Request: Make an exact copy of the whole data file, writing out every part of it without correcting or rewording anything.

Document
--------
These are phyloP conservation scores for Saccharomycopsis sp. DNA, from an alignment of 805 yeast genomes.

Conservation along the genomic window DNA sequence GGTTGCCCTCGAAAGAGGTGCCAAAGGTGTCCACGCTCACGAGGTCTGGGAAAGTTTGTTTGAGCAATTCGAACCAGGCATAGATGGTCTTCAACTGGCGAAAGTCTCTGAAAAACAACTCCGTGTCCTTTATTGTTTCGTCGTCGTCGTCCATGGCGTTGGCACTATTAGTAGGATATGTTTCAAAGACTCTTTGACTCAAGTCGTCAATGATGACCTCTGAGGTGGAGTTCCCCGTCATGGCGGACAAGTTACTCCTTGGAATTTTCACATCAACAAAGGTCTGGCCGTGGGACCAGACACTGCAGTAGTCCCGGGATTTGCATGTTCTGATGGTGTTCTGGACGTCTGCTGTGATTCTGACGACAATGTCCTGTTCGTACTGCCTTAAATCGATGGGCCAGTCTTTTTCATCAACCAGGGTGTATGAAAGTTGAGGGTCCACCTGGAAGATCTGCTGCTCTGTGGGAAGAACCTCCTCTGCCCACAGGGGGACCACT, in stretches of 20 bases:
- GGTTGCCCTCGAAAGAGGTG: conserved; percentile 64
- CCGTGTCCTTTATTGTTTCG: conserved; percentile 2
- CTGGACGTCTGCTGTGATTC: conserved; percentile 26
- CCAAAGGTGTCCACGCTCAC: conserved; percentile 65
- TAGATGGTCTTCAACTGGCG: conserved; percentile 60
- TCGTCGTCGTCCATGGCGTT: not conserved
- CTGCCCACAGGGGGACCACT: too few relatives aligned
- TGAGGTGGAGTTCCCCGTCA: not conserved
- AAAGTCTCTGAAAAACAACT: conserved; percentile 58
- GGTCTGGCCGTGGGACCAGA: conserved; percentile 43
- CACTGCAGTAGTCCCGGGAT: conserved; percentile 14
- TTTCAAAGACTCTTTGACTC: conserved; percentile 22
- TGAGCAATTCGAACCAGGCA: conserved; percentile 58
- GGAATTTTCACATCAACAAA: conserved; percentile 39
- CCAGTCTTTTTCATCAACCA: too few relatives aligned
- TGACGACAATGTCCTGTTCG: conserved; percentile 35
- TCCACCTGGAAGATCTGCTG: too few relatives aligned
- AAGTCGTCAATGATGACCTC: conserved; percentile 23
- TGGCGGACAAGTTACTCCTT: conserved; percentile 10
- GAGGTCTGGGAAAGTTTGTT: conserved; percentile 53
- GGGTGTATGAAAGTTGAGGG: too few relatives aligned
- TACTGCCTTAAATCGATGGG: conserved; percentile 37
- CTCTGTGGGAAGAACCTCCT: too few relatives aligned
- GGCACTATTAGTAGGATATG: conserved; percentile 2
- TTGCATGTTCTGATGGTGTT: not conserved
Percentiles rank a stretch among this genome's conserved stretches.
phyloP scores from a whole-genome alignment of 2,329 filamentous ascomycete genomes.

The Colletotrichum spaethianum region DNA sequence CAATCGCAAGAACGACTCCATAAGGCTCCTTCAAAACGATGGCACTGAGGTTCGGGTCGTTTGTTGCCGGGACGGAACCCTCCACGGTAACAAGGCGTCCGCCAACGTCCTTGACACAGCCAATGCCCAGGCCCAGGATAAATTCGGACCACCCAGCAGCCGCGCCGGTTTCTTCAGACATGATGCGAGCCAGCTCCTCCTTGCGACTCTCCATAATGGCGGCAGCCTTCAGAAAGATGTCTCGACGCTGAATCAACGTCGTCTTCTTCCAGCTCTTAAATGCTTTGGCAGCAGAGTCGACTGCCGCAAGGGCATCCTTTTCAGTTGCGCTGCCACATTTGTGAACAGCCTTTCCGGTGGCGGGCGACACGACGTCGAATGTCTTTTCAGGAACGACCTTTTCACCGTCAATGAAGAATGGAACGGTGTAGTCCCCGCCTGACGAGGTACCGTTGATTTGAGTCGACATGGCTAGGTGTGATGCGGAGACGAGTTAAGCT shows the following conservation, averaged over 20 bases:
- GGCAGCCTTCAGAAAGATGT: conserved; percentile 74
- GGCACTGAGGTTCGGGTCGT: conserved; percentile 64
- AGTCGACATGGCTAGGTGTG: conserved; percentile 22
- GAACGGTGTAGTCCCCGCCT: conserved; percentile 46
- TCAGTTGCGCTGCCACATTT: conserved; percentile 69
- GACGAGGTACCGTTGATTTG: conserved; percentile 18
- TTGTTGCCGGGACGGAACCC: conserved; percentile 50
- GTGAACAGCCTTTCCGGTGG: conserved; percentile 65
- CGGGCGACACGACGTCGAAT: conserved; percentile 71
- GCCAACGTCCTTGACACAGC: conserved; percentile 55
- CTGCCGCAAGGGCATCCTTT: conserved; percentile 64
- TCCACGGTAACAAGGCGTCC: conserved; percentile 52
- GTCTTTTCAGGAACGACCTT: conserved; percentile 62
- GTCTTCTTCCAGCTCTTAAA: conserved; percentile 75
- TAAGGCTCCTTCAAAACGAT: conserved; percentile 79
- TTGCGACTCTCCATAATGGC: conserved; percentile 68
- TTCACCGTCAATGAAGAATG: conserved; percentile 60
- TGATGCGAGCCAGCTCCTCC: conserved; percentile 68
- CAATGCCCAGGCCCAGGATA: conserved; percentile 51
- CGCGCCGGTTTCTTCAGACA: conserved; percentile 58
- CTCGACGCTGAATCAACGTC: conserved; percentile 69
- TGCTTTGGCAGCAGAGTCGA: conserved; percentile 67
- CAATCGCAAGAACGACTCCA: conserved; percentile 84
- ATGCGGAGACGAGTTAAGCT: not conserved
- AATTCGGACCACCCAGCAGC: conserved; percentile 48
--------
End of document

These are phyloP conservation scores for Saccharomycopsis sp. DNA, from an alignment of 805 yeast genomes.

Conservation along the genomic window DNA sequence GGTTGCCCTCGAAAGAGGTGCCAAAGGTGTCCACGCTCACGAGGTCTGGGAAAGTTTGTTTGAGCAATTCGAACCAGGCATAGATGGTCTTCAACTGGCGAAAGTCTCTGAAAAACAACTCCGTGTCCTTTATTGTTTCGTCGTCGTCGTCCATGGCGTTGGCACTATTAGTAGGATATGTTTCAAAGACTCTTTGACTCAAGTCGTCAATGATGACCTCTGAGGTGGAGTTCCCCGTCATGGCGGACAAGTTACTCCTTGGAATTTTCACATCAACAAAGGTCTGGCCGTGGGACCAGACACTGCAGTAGTCCCGGGATTTGCATGTTCTGATGGTGTTCTGGACGTCTGCTGTGATTCTGACGACAATGTCCTGTTCGTACTGCCTTAAATCGATGGGCCAGTCTTTTTCATCAACCAGGGTGTATGAAAGTTGAGGGTCCACCTGGAAGATCTGCTGCTCTGTGGGAAGAACCTCCTCTGCCCACAGGGGGACCACT, in stretches of 20 bases:
- GGTTGCCCTCGAAAGAGGTG: conserved; percentile 64
- CCGTGTCCTTTATTGTTTCG: conserved; percentile 2
- CTGGACGTCTGCTGTGATTC: conserved; percentile 26
- CCAAAGGTGTCCACGCTCAC: conserved; percentile 65
- TAGATGGTCTTCAACTGGCG: conserved; percentile 60
- TCGTCGTCGTCCATGGCGTT: not conserved
- CTGCCCACAGGGGGACCACT: too few relatives aligned
- TGAGGTGGAGTTCCCCGTCA: not conserved
- AAAGTCTCTGAAAAACAACT: conserved; percentile 58
- GGTCTGGCCGTGGGACCAGA: conserved; percentile 43
- CACTGCAGTAGTCCCGGGAT: conserved; percentile 14
- TTTCAAAGACTCTTTGACTC: conserved; percentile 22
- TGAGCAATTCGAACCAGGCA: conserved; percentile 58
- GGAATTTTCACATCAACAAA: conserved; percentile 39
- CCAGTCTTTTTCATCAACCA: too few relatives aligned
- TGACGACAATGTCCTGTTCG: conserved; percentile 35
- TCCACCTGGAAGATCTGCTG: too few relatives aligned
- AAGTCGTCAATGATGACCTC: conserved; percentile 23
- TGGCGGACAAGTTACTCCTT: conserved; percentile 10
- GAGGTCTGGGAAAGTTTGTT: conserved; percentile 53
- GGGTGTATGAAAGTTGAGGG: too few relatives aligned
- TACTGCCTTAAATCGATGGG: conserved; percentile 37
- CTCTGTGGGAAGAACCTCCT: too few relatives aligned
- GGCACTATTAGTAGGATATG: conserved; percentile 2
- TTGCATGTTCTGATGGTGTT: not conserved
Percentiles rank a stretch among this genome's conserved stretches.
phyloP scores from a whole-genome alignment of 2,329 filamentous ascomycete genomes.

The Colletotrichum spaethianum region DNA sequence CAATCGCAAGAACGACTCCATAAGGCTCCTTCAAAACGATGGCACTGAGGTTCGGGTCGTTTGTTGCCGGGACGGAACCCTCCACGGTAACAAGGCGTCCGCCAACGTCCTTGACACAGCCAATGCCCAGGCCCAGGATAAATTCGGACCACCCAGCAGCCGCGCCGGTTTCTTCAGACATGATGCGAGCCAGCTCCTCCTTGCGACTCTCCATAATGGCGGCAGCCTTCAGAAAGATGTCTCGACGCTGAATCAACGTCGTCTTCTTCCAGCTCTTAAATGCTTTGGCAGCAGAGTCGACTGCCGCAAGGGCATCCTTTTCAGTTGCGCTGCCACATTTGTGAACAGCCTTTCCGGTGGCGGGCGACACGACGTCGAATGTCTTTTCAGGAACGACCTTTTCACCGTCAATGAAGAATGGAACGGTGTAGTCCCCGCCTGACGAGGTACCGTTGATTTGAGTCGACATGGCTAGGTGTGATGCGGAGACGAGTTAAGCT shows the following conservation, averaged over 20 bases:
- GGCAGCCTTCAGAAAGATGT: conserved; percentile 74
- GGCACTGAGGTTCGGGTCGT: conserved; percentile 64
- AGTCGACATGGCTAGGTGTG: conserved; percentile 22
- GAACGGTGTAGTCCCCGCCT: conserved; percentile 46
- TCAGTTGCGCTGCCACATTT: conserved; percentile 69
- GACGAGGTACCGTTGATTTG: conserved; percentile 18
- TTGTTGCCGGGACGGAACCC: conserved; percentile 50
- GTGAACAGCCTTTCCGGTGG: conserved; percentile 65
- CGGGCGACACGACGTCGAAT: conserved; percentile 71
- GCCAACGTCCTTGACACAGC: conserved; percentile 55
- CTGCCGCAAGGGCATCCTTT: conserved; percentile 64
- TCCACGGTAACAAGGCGTCC: conserved; percentile 52
- GTCTTTTCAGGAACGACCTT: conserved; percentile 62
- GTCTTCTTCCAGCTCTTAAA: conserved; percentile 75
- TAAGGCTCCTTCAAAACGAT: conserved; percentile 79
- TTGCGACTCTCCATAATGGC: conserved; percentile 68
- TTCACCGTCAATGAAGAATG: conserved; percentile 60
- TGATGCGAGCCAGCTCCTCC: conserved; percentile 68
- CAATGCCCAGGCCCAGGATA: conserved; percentile 51
- CGCGCCGGTTTCTTCAGACA: conserved; percentile 58
- CTCGACGCTGAATCAACGTC: conserved; percentile 69
- TGCTTTGGCAGCAGAGTCGA: conserved; percentile 67
- CAATCGCAAGAACGACTCCA: conserved; percentile 84
- ATGCGGAGACGAGTTAAGCT: not conserved
- AATTCGGACCACCCAGCAGC: conserved; percentile 48